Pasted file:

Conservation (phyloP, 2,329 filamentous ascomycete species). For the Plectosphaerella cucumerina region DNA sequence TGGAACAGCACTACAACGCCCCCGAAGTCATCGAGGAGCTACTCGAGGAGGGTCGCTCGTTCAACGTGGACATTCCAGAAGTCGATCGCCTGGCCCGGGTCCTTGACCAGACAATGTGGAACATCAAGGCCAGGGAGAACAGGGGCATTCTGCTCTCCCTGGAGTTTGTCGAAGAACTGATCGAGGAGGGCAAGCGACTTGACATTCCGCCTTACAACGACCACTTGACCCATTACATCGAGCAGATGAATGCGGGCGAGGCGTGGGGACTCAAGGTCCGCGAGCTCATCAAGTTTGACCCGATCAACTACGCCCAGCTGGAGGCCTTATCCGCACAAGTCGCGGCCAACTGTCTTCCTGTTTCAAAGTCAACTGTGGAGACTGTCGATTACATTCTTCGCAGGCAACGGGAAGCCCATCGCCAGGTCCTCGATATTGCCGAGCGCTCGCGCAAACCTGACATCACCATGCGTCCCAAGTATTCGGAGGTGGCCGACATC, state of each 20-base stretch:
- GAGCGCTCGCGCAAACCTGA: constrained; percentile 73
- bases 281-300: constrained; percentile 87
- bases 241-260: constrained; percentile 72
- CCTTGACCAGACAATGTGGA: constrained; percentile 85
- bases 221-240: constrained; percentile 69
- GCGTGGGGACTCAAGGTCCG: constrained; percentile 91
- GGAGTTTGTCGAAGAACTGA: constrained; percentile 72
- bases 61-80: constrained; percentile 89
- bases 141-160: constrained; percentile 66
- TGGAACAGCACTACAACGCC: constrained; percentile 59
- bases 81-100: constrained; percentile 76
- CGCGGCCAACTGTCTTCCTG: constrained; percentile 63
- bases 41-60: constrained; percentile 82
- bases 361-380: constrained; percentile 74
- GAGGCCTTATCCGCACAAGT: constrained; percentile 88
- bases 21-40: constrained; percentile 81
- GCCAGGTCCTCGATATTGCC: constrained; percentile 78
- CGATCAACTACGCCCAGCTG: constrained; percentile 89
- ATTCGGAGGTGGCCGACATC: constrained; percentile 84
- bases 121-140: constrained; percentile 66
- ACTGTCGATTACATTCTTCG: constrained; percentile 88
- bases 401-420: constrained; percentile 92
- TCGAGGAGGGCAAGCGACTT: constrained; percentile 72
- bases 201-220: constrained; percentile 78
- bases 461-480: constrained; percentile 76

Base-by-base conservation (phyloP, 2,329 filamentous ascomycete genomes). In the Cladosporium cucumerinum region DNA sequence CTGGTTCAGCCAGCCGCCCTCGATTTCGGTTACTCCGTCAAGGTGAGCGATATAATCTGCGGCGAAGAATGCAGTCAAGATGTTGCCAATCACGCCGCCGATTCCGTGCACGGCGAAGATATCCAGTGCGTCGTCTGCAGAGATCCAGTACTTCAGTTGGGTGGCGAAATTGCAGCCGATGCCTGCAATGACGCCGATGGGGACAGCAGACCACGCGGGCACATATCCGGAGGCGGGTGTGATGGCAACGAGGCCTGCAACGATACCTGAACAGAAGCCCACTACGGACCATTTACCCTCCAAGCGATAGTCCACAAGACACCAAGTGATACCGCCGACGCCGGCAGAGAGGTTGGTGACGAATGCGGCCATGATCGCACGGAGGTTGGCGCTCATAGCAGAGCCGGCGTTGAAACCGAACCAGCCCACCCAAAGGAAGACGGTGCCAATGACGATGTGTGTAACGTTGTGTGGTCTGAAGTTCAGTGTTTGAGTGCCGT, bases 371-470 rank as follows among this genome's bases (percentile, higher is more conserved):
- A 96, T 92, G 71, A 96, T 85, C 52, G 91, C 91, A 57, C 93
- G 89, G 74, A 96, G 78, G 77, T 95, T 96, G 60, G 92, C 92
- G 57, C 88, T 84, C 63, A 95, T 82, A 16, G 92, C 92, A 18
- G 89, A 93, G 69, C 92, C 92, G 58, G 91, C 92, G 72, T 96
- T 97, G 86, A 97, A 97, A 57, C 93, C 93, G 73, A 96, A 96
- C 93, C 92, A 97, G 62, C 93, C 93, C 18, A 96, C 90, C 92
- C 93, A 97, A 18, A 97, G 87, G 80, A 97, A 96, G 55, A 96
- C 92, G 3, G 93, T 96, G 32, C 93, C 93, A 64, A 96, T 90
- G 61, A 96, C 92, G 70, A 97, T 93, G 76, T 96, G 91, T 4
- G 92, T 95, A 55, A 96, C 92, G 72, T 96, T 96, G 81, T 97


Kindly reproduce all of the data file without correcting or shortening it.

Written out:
Conservation (phyloP, 2,329 filamentous ascomycete species). For the Plectosphaerella cucumerina region DNA sequence TGGAACAGCACTACAACGCCCCCGAAGTCATCGAGGAGCTACTCGAGGAGGGTCGCTCGTTCAACGTGGACATTCCAGAAGTCGATCGCCTGGCCCGGGTCCTTGACCAGACAATGTGGAACATCAAGGCCAGGGAGAACAGGGGCATTCTGCTCTCCCTGGAGTTTGTCGAAGAACTGATCGAGGAGGGCAAGCGACTTGACATTCCGCCTTACAACGACCACTTGACCCATTACATCGAGCAGATGAATGCGGGCGAGGCGTGGGGACTCAAGGTCCGCGAGCTCATCAAGTTTGACCCGATCAACTACGCCCAGCTGGAGGCCTTATCCGCACAAGTCGCGGCCAACTGTCTTCCTGTTTCAAAGTCAACTGTGGAGACTGTCGATTACATTCTTCGCAGGCAACGGGAAGCCCATCGCCAGGTCCTCGATATTGCCGAGCGCTCGCGCAAACCTGACATCACCATGCGTCCCAAGTATTCGGAGGTGGCCGACATC, state of each 20-base stretch:
- GAGCGCTCGCGCAAACCTGA: constrained; percentile 73
- bases 281-300: constrained; percentile 87
- bases 241-260: constrained; percentile 72
- CCTTGACCAGACAATGTGGA: constrained; percentile 85
- bases 221-240: constrained; percentile 69
- GCGTGGGGACTCAAGGTCCG: constrained; percentile 91
- GGAGTTTGTCGAAGAACTGA: constrained; percentile 72
- bases 61-80: constrained; percentile 89
- bases 141-160: constrained; percentile 66
- TGGAACAGCACTACAACGCC: constrained; percentile 59
- bases 81-100: constrained; percentile 76
- CGCGGCCAACTGTCTTCCTG: constrained; percentile 63
- bases 41-60: constrained; percentile 82
- bases 361-380: constrained; percentile 74
- GAGGCCTTATCCGCACAAGT: constrained; percentile 88
- bases 21-40: constrained; percentile 81
- GCCAGGTCCTCGATATTGCC: constrained; percentile 78
- CGATCAACTACGCCCAGCTG: constrained; percentile 89
- ATTCGGAGGTGGCCGACATC: constrained; percentile 84
- bases 121-140: constrained; percentile 66
- ACTGTCGATTACATTCTTCG: constrained; percentile 88
- bases 401-420: constrained; percentile 92
- TCGAGGAGGGCAAGCGACTT: constrained; percentile 72
- bases 201-220: constrained; percentile 78
- bases 461-480: constrained; percentile 76

Base-by-base conservation (phyloP, 2,329 filamentous ascomycete genomes). In the Cladosporium cucumerinum region DNA sequence CTGGTTCAGCCAGCCGCCCTCGATTTCGGTTACTCCGTCAAGGTGAGCGATATAATCTGCGGCGAAGAATGCAGTCAAGATGTTGCCAATCACGCCGCCGATTCCGTGCACGGCGAAGATATCCAGTGCGTCGTCTGCAGAGATCCAGTACTTCAGTTGGGTGGCGAAATTGCAGCCGATGCCTGCAATGACGCCGATGGGGACAGCAGACCACGCGGGCACATATCCGGAGGCGGGTGTGATGGCAACGAGGCCTGCAACGATACCTGAACAGAAGCCCACTACGGACCATTTACCCTCCAAGCGATAGTCCACAAGACACCAAGTGATACCGCCGACGCCGGCAGAGAGGTTGGTGACGAATGCGGCCATGATCGCACGGAGGTTGGCGCTCATAGCAGAGCCGGCGTTGAAACCGAACCAGCCCACCCAAAGGAAGACGGTGCCAATGACGATGTGTGTAACGTTGTGTGGTCTGAAGTTCAGTGTTTGAGTGCCGT, bases 371-470 rank as follows among this genome's bases (percentile, higher is more conserved):
- A 96, T 92, G 71, A 96, T 85, C 52, G 91, C 91, A 57, C 93
- G 89, G 74, A 96, G 78, G 77, T 95, T 96, G 60, G 92, C 92
- G 57, C 88, T 84, C 63, A 95, T 82, A 16, G 92, C 92, A 18
- G 89, A 93, G 69, C 92, C 92, G 58, G 91, C 92, G 72, T 96
- T 97, G 86, A 97, A 97, A 57, C 93, C 93, G 73, A 96, A 96
- C 93, C 92, A 97, G 62, C 93, C 93, C 18, A 96, C 90, C 92
- C 93, A 97, A 18, A 97, G 87, G 80, A 97, A 96, G 55, A 96
- C 92, G 3, G 93, T 96, G 32, C 93, C 93, A 64, A 96, T 90
- G 61, A 96, C 92, G 70, A 97, T 93, G 76, T 96, G 91, T 4
- G 92, T 95, A 55, A 96, C 92, G 72, T 96, T 96, G 81, T 97